Not all politicians are the kind of sleaze we see in Washington today. Many have the world’s best intentions but have a congress who won’t pass their ideas into law. Or have a Supreme Court that doesn’t think the legislation is legal — or at least this court says that. Who knows what the next one will think?

We do the best we can or we’ll live under fascism or in chaos. Take your pick. Neither sounds good.

We have made some progress throughout the years. Not enough, but some. Before you throw out the bathwater, make sure the baby isn’t in it.

Categories: Election, Government, Law, Marilyn Armstrong, Supreme Court

Tags: , , , , , , ,

13 replies

  1. What a sad day for the country with the acquittal of 45 — but it was bound to be sad either way! I never particularly liked Mitt Romney, but I was proud of him today as he announced his decision to vote for conviction on at least one of the counts! Now, hopefully, we can get on with the elections and remove 45 that way.


  2. We’ve got to save that baby, Marilyn.


    • Following the ghastly Iowa primaries, I’m not very optimistic. We are so disorganized and chaotic, I don’t know how we are going to actually come up with a real candidate to run against Trump. Hard to save the baby when everyone is enthusiastically dumping the bathwater.

      Liked by 1 person

  3. Bingo! Last night’s State of the Union address slight-of-hand trick of re-naming “public schools” “government schools” was meant to appeal to this anti-government, anti-“public” stupidity. DJT thinks we’re stupid. We just may be — in no small part because public education has been gutted.


    • We complain about stupidity yet keep reducing money for education. I don’t suppose those morons get it. Even very intelligent people aren’t going to learn anything in schools with a bad curriculum and lacking good teachers. Here in Massachusetts, everything is designed so they can pass standardized tests and except for rote memorization, I don’t think anyone really learns anything. They start ignorant and graduate ignorant.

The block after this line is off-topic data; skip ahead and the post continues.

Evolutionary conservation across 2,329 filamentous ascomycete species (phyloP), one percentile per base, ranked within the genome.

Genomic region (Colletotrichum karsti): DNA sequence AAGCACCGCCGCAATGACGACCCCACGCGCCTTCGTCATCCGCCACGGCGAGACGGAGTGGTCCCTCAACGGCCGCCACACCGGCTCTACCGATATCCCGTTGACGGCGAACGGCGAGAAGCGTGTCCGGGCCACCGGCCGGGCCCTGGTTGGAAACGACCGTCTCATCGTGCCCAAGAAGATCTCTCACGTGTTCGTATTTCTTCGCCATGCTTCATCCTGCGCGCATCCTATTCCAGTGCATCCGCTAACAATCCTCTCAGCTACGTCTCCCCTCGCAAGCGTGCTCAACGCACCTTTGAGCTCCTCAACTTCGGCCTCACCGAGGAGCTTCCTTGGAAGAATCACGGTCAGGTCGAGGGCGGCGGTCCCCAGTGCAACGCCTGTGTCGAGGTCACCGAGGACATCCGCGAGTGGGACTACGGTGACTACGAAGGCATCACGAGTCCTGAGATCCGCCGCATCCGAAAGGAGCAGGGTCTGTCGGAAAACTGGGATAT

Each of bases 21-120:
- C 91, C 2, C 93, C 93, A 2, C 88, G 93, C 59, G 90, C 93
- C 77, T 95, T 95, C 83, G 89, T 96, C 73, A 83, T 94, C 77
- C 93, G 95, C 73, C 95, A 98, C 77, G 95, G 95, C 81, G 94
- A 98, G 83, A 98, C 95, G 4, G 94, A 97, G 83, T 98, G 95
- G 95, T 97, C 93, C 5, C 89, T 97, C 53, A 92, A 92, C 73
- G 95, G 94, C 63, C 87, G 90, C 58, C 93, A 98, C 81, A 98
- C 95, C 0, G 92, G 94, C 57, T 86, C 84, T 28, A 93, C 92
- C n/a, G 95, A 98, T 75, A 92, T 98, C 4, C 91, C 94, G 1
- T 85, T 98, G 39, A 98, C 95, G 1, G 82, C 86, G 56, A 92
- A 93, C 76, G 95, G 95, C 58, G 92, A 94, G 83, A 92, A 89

4. All absolutely true. We have to care about education because the youth of today are the ones that will be running the country in a few more decades and I’d like them to do a decent job. I don’t have kids but other people’s kids will grow up to make decisions that will affect my wellbeing. It’s in our interest to look at the big picture.
    As you say we all use roads, even if we don’t drive. We may never visit our National Parks but we need our green spaces and so does our wildlife. We need to pay for our police, medical services, firefighters and other services that keep us safe.
    People who want to pick and choose what they pay for are a bit like survivalists in SF films who are only concerned with keeping themselves safe and won’t share with others. That’s not how you rebuild society. When we vote we should vote for the party with the policies that are good for all the people not just the ones who can afford to donate to the cause.


    • I agree, but many people resent school taxes and paying for roads and waterworks. We used to have a police department and it now down to 2 full-time and 1 part-time person. We have a brand new fire station, but just one paid firefighter. All the others are volunteers. Fortunately, we have a lot of volunteers. And when there is a big fire in the valley, all the other towns band together to fight it. God forbid we should have a really big fire. The last really big one was 9 years ago and it took all the firefighters they could call in a month to put it out.

      Liked by 1 person

      • That’s pretty much how it works here, every country town has a fire station manned by volunteers. The Geeveston one had I think two or three tankers manned by volunteers, Each town would back each other up in a larger fire . Last summer the paid firefighters from the city and suburbs came as well as volunteer units from any town in the state that could spare them. We even had volunteers fly in from the USA, Canada and New Zealand and this year has been the same. Here at Sisters Beach the fire station is tiny, one tanker. The National Parks and Wildlife Service also have firefighters and they all cooperate with each other. Geeveston has one policeman, Sisters Beach does not have any although Wynyard seems to have a bigger police station I don’t know how many officers they have. Police are spread pretty thinly everywhere I think.


  5. All absolutely vital points. I hope people are reading this post and thinking.